Saline or Silicone…How Do I Choose?
Breast implants can serve one or more of a number of purposes; breast cancer victims can use breast implants for reconstructive purposes after mastectomy, or women with asymmetrical breasts may use a single breast implant to balance the difference in size.
Following pregnancy, many women opt for breast implant surgery to correct reductions in breast size, resulting from fluctuating hormones. And of course many breast implant candidates are simply interested in creating a more flattering contour.
Since 1992, silicone gel-filled implants have been available only to breast reconstruction patients and patients undergoing breast revision surgery. In order to receive silicone, women must be enrolled in clinical trials.
It is worth explaining the differences between a silicone gel-filled and a saline-filled breast implant, which is an alternative to the silicone gel implant. The outer shell of both silicone and saline implants is made of a solid silicone material. Solid silicone is widely used in implantable medical devices. In contrast, silicone gel implants are filled with silicone gel, which is a semi-solid. Saline-filled implants are filled with the same kind of salt water that is used in I.V. fluids.
Offering an alternative to silicone, manufacturers chose saline as an implant filler. Saline implants also have a silicone outer shell (the same shell used in silicone gel-filled implants) and contain salt water.
Saline implants have a silicone rubber shell that is inflated to the desired size with sterile saline. Most implants have a valve that is sealable by the surgeon.
There are two types of saline-filled implants. One type is a fixed volume implant, which is filled with the entire volume of saline at implantation. Another type is an adjustable volume implant, which is filled intraoperatively and has the potential for further postoperative adjustment.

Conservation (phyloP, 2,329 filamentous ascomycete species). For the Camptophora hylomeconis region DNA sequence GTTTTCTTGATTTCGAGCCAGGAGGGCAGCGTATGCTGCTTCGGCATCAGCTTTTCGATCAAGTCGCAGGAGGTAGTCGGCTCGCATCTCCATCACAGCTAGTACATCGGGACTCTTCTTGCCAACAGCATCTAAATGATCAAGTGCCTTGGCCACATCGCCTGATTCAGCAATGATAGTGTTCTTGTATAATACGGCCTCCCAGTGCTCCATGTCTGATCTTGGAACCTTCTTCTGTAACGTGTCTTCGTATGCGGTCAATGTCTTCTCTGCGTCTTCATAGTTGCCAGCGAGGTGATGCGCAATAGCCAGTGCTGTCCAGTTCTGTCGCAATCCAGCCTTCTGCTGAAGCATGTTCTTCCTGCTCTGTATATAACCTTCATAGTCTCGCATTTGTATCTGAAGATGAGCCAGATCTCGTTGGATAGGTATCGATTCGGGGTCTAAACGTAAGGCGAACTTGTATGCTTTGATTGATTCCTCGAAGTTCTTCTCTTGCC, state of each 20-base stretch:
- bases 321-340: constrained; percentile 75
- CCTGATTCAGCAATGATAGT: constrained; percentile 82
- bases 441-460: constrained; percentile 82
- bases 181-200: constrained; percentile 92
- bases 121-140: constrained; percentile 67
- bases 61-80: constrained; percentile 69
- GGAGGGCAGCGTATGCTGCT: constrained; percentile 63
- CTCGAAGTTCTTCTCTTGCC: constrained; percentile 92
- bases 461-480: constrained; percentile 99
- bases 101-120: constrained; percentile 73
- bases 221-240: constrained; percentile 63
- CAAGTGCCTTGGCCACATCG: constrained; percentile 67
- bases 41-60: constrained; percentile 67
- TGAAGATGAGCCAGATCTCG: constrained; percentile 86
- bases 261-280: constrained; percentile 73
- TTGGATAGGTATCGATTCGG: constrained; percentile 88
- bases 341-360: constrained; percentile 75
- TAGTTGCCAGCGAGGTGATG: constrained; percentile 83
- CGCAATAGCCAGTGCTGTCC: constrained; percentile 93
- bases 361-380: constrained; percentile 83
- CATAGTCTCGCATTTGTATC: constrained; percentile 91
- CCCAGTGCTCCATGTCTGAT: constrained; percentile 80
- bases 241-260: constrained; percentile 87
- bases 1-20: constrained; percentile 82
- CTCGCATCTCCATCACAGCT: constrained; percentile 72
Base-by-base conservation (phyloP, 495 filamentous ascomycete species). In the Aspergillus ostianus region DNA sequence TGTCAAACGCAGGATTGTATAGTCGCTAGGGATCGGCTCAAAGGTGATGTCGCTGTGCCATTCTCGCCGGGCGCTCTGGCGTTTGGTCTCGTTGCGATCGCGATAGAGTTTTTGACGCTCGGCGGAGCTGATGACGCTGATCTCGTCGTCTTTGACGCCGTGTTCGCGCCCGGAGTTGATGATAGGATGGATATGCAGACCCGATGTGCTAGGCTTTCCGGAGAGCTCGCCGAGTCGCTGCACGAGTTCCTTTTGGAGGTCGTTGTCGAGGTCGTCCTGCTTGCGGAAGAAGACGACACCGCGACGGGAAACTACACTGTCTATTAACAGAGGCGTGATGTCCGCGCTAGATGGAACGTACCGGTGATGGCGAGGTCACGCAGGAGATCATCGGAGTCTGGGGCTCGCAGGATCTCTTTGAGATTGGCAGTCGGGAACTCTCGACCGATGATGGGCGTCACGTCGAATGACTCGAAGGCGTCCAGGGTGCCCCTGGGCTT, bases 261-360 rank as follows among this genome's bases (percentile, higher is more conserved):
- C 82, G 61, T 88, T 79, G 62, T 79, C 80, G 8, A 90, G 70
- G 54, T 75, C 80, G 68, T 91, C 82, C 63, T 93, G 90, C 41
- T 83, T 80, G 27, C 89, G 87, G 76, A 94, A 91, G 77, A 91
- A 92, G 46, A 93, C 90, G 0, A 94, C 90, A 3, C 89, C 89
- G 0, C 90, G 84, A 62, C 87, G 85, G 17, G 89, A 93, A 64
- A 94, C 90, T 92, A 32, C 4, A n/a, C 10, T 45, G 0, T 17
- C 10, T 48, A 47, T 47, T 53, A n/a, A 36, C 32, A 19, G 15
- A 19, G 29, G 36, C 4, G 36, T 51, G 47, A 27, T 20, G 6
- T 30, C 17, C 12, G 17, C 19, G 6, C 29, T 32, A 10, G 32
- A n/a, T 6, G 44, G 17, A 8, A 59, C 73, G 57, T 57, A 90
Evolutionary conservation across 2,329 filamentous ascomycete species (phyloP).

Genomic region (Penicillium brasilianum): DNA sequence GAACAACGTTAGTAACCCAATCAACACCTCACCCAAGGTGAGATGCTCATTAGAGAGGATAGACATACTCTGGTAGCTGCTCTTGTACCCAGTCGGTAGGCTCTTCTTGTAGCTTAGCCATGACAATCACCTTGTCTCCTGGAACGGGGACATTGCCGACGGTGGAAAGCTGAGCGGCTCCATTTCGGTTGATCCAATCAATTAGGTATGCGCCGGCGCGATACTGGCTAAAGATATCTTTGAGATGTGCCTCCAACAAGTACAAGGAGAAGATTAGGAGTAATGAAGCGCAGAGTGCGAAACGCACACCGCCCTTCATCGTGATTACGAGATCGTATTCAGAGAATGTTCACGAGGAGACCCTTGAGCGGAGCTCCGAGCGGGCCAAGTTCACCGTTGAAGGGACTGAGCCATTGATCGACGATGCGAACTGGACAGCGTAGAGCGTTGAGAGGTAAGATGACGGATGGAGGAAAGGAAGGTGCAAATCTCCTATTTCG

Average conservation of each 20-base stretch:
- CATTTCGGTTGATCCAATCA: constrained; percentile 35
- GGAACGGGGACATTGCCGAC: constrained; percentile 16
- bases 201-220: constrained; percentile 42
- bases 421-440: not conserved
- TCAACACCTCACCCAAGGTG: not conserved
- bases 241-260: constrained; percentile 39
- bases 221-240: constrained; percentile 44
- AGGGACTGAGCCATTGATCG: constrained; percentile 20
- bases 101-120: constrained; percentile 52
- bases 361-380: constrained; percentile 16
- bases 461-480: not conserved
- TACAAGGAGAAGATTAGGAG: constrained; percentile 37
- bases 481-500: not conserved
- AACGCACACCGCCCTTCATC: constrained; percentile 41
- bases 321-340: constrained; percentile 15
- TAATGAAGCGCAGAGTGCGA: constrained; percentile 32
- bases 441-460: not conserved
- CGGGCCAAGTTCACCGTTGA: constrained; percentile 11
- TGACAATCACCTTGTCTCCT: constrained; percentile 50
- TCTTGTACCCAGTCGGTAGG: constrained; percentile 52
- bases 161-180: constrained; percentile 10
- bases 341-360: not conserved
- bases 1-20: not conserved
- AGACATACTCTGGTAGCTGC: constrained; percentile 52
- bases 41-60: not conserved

On May 10, 2000, the FDA granted approval of saline-filled breast implants manufactured by Mentor Corporation and McGhan (Inamed) Medical. To date, all other manufacturers’ saline-filled breast implants are considered investigational.
Silicone implants have a silicone rubber shell that is filled with a fixed amount of silicone gel. Silicone implants come in smooth or textured shell surface and vary in shape, profile, volume, shell thickness, and number of shell lumens. Most silicone gel-filled implants are not adjustable which is one disadvantage compared to saline implants.
In the early 1990’s it was reported that silicone breast implants were possibly responsible for connective tissue diseases in some women. Since the controversy began over the potential risks of silicone breast implants, researchers have been conducting scientific studies to investigate the safety of silicone implants.
In 1999, a landmark report, undertaken by the Institute of Medicine (IOM) concluded that silicone implants do not cause major health problems such lupus or rheumatoid arthritis. In fact, there have been a number of major studies failing to find an association between implants and autoimmune diseases or cancer. And while no one can ignore the fact that silicone – and saline – breast implants may cause localized problems for some patients, numerous scientific studies over the years have shown that silicone gel-filled implants are both safe and effective for breast augmentation and reconstruction. However, silicone implants are still not available to the general public in the United States. They are still widely used in Europe and may be available again in the US.